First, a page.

The state of North Carolina will stop defending its same-sex marriage ban after a federal court ruled Virginia’s ban unconstitutional and cracked the door to gay marriage in the Carolinas.
In a ruling that could extend to the Carolinas, a panel of the 4th U.S. Circuit Court of Appeals in Richmond voted 2-1 to strike down Virginia’s ban. The court called it “precisely the type of segregation that the Fourteenth Amendment cannot countenance.”
Lawyers said that, barring a stay, the ruling could lead county clerks in Virginia to issue licenses to same-sex couples on Aug. 18.
The decision was hailed by gay rights advocates across the country. An attorney for a group challenging North Carolina’s ban called it “a matter of time” before same-sex marriage is legal.
“Absent a Supreme Court decision against (the 4th Circuit decision), it makes it all but certain,” said Charlotte attorney Luke Largess.
Monday’s ruling in Bostic v. Schaefer could extend to other states in the 4th Circuit, including the Carolinas.
But Attorney General Roy Cooper said same-sex marriages are unlikely in North Carolina until the U.S. Supreme Court agrees to hear – or not hear – an appeal in the Virginia case. Cooper said his office will stop defending the state’s 2012 gay marriage ban, known as Amendment One.
No longer defending ban
Monday was the latest in a string of court victories for supporters of same-sex marriage. It’s now legal in 19 states. Federal cases are pending in 31 others, including North Carolina.
North Carolina’s Justice Department has been defending the ban in four N.C. cases. It no longer will.
“Today, we know our law almost surely will be overturned as well,” Cooper, a Democrat, told reporters. “Simply put, it is time to stop making arguments we will lose and instead move forward, knowing that the ultimate resolution will likely come from the U.S. Supreme Court.
“The state of North Carolina will acknowledge the 4th Circuit opinion that marriage is a fundamental right and that our office believes that the judges are bound by this 4th Circuit decision.”
Republican House Speaker Thom Tillis, who’s running for the U.S. Senate, criticized Cooper.
“The attorney general’s job is to defend the laws passed by our state’s citizens, and the people spoke clearly on this issue. Too many politicians ignore the will of the people, and it is clear that the attorney general did just that today,” Tillis said.
His opponent, Democratic U.S. Sen. Kay Hagan, said she opposed Amendment One “because, ultimately, I personally don’t believe we should tell people who they can love or who they can marry.”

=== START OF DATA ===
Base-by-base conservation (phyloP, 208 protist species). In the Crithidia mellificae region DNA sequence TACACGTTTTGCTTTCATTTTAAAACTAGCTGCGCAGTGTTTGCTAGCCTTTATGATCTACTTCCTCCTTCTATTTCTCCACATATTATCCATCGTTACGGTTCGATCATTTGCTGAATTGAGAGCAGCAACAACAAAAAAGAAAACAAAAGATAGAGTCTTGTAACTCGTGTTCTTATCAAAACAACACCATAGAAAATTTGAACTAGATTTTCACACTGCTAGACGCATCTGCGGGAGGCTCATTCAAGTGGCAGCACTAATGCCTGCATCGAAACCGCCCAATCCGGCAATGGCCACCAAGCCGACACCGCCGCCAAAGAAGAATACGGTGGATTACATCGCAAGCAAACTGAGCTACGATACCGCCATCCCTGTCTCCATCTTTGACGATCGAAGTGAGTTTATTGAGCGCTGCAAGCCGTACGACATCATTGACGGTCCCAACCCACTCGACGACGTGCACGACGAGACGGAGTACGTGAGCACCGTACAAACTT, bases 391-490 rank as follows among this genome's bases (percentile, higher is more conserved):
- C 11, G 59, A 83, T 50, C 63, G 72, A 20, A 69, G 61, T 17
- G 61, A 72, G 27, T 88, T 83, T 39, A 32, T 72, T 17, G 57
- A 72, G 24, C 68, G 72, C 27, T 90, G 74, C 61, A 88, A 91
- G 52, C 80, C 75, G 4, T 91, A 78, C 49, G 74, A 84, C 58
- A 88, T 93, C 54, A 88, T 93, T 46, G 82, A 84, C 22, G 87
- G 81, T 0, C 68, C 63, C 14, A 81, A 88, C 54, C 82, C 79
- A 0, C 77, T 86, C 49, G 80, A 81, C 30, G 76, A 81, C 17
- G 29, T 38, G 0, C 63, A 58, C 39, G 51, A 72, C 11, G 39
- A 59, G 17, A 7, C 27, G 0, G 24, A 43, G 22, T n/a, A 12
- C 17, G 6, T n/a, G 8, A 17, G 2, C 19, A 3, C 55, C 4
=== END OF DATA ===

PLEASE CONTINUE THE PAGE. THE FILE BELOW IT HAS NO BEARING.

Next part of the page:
Others assailed the ruling.
“It is outrageous that federal judges put themselves in the place of God by seeking to redefine the very institution that He created,” Tami Fitzgerald, executive director of the North Carolina Values Coalition, said in a statement. “North Carolina’s Marriage Amendment still stands, and no judge has found it unconstitutional.”
The Rev. Mark Harris, pastor of Charlotte’s First Baptist Church and a leader of the successful 2012 amendment effort, said the ruling shows “a judiciary that is out of control.”
“We are seeing many judges choosing to make law from the bench and ignoring the will of the people,” he said.
Of the two appeals court judges who issued the ruling, Henry Floyd was appointed by President Barack Obama. Roger Gregory was appointed first by Democrat Bill Clinton and then by Republican George W. Bush.
The lone dissenter, Paul Niemeyer, was named by Republican George H.W. Bush.
Gay rights supporters applauded the decision.
“With today’s ruling, we are closer than ever before (to same-sex marriage), with support for marriage equality at an all-time high right here in North Carolina, across the South and across the country,” said Chris Sgro, executive director of Equality NC.
Chris Brook, legal director for the ACLU of North Carolina Legal Foundation, said the ruling “is the most significant step to date toward securing the freedom to marry for all loving and committed couples in our state.”
The Rev. Robin Tanner, a minister at Piedmont Unitarian Universalist Church and a lesbian, called it “a mountaintop moment.”
“This is a moment to celebrate and realize that marriage equality is sweeping across our country,” said Tanner, who just gave birth to twins. “I long for the day when my family is ensured its full safety and sanctity, and this feels to be an important day closer to that promise.”
Charlotte resident Myra Diuguid, who married her longtime partner in Washington, D.C., in 2012, said she was pleased with the ruling.
“It needs to be constitutional for same-sex couples to marry,” she said. “This isn’t fair. It would be great if it were legalized in this state. We live in 2014. They need to get off their high horses.”
Chad Severance and his partner, Nate Turner, have been together for three years. They were sitting in their Charlotte living room when they got word of the ruling.
“All of a sudden text and Facebook messages came pouring in with our friends asking us when our wedding date is,” Severance said. “It’s probably one of the most exciting moments that we’ve had as a couple. We were hoping this would happen sooner rather than later.”